* EvilCannotComprehendGood: In both versions, it's implied at the end that Mongul is perfectly content with the fantasy of bloody conquest the Black Mercy is giving him. Whereas Superman is able to break free because, being a hero, he was able to comprehend ''something wrong'' with the fantasy he was given. It also shows in that when asked, Mongul speculates that Superman is living out a fantasy of conquest.
25th Dec '15 4:45:51 PM nombretomado
Is there an issue? Send a Message
The story works around the idea of TheFinalTemptation: Superman's mind is trapped in an illusion [[HappilyEverAfter of him living a happy life]] on an intact [[DoomedHometown Krypton]]. In the illusion, he's married to a former actress and has a large, loving family. However, Krypton is shown to have changed since the time it would have been destroyed, turning from the [[CrystalSpiresAndTogas idyllic representations]] in the {{Canon}} to [[TheEighties a dystopia teetering on social collapse]]. Amongst other things, Kara is in the hospital after being assaulted by a anti-PhantomZone protester. Further compounding the problem is Kal-El's estrangement from his father, [[IgnoredExpert Jor-El]]; while the latter was often portrayed as a heroic visionary in the SilverAge, this Jor-El is a bitter shell who turned to [[StrawCharacter radical reactionary politics]] after [[CryingWolf wrongly predicting]] Krypton's self-destruction (his wife [[MissingMom dying]] of cancer might have something to do with it, too).
to:
The story works around the idea of TheFinalTemptation: Superman's mind is trapped in an illusion [[HappilyEverAfter of him living a happy life]] on an intact [[DoomedHometown Krypton]]. In the illusion, he's married to a former actress and has a large, loving family. However, Krypton is shown to have changed since the time it would have been destroyed, turning from the [[CrystalSpiresAndTogas idyllic representations]] in the {{Canon}} to [[TheEighties a dystopia teetering on social collapse]]. Amongst other things, Kara is in the hospital after being assaulted by a anti-PhantomZone protester. Further compounding the problem is Kal-El's estrangement from his father, [[IgnoredExpert Jor-El]]; while the latter was often portrayed as a heroic visionary in the SilverAge, UsefulNotes/{{the Silver Age|of Comic Books}}, this Jor-El is a bitter shell who turned to [[StrawCharacter radical reactionary politics]] after [[CryingWolf wrongly predicting]] Krypton's self-destruction (his wife [[MissingMom dying]] of cancer might have something to do with it, too).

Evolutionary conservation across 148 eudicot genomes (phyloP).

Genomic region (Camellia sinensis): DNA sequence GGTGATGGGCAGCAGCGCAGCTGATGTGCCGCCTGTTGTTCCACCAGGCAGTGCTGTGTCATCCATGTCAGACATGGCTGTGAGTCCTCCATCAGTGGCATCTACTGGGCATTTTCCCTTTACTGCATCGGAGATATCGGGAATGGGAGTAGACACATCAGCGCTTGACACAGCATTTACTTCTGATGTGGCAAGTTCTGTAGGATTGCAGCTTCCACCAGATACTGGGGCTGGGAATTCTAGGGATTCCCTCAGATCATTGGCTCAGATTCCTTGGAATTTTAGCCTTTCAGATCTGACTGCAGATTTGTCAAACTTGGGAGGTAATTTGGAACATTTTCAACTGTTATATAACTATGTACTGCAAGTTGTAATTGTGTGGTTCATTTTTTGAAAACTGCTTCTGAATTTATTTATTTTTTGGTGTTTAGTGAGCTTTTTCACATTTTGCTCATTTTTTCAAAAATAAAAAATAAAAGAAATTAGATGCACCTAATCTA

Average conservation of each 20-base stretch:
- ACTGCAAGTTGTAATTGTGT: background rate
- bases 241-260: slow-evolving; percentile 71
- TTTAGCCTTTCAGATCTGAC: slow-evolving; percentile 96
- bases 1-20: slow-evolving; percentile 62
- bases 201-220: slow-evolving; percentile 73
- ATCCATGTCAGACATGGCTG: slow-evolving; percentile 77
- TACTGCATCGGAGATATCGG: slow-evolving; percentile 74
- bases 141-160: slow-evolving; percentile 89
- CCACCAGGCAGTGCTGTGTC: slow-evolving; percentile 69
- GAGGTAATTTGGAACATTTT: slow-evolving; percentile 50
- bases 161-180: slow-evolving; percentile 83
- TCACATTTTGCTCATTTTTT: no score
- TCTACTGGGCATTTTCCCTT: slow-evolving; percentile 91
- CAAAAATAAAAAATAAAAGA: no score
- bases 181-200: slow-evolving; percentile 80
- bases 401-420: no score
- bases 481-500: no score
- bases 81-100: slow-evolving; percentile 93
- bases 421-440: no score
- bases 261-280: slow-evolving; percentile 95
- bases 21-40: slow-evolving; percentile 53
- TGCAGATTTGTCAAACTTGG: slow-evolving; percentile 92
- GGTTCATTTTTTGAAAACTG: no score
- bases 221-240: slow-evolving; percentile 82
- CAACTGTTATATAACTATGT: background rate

25th Nov '15 9:38:18 AM dsneybuf
Is there an issue? Send a Message
[[quoteright:300:http://static.tvtropes.org/pmwiki/pub/images/superman_burn.jpg]] [[caption-width-right:300:RedEyesTakeWarning, Mongul.]]
to:
[[quoteright:300:http://static.%% Image selected per Image Pickin' thread: http://tvtropes.org/pmwiki/posts.php?discussion=1448389881096609200 %% Please do not replace or remove without starting a new thread. %% [[quoteright:305:http://static.tvtropes.org/pmwiki/pub/images/superman_burn.jpg]] [[caption-width-right:300:RedEyesTakeWarning, Mongul.]] org/pmwiki/pub/images/for_the_man_who_has_everything_cover.png]]
21st Sep '15 4:43:46 PM StFan
Is there an issue? Send a Message
'''''For the Man Who Has Everything''''' is a classic ''Franchise/{{Superman}}'' story by Creator/AlanMoore and [[ComicBook/{{Watchmen}} Dave Gibbons]]; it was published in ''Superman Annual'' #11 (1985). it is widely considered one of the best ''Superman'' stories of all time (if not ''the'' best), as well as one of the best single-issue comic book stories ever published. [[PragmaticAdaptation The story was later adapted]] into a [[Recap/JusticeLeagueUnlimitedS1E2ForTheManWhoHasEverything popular episode]] of ''WesternAnimation/JusticeLeague Unlimited'', which is believed to be the ''only'' official adaptation of his work that Alan Moore actually likes.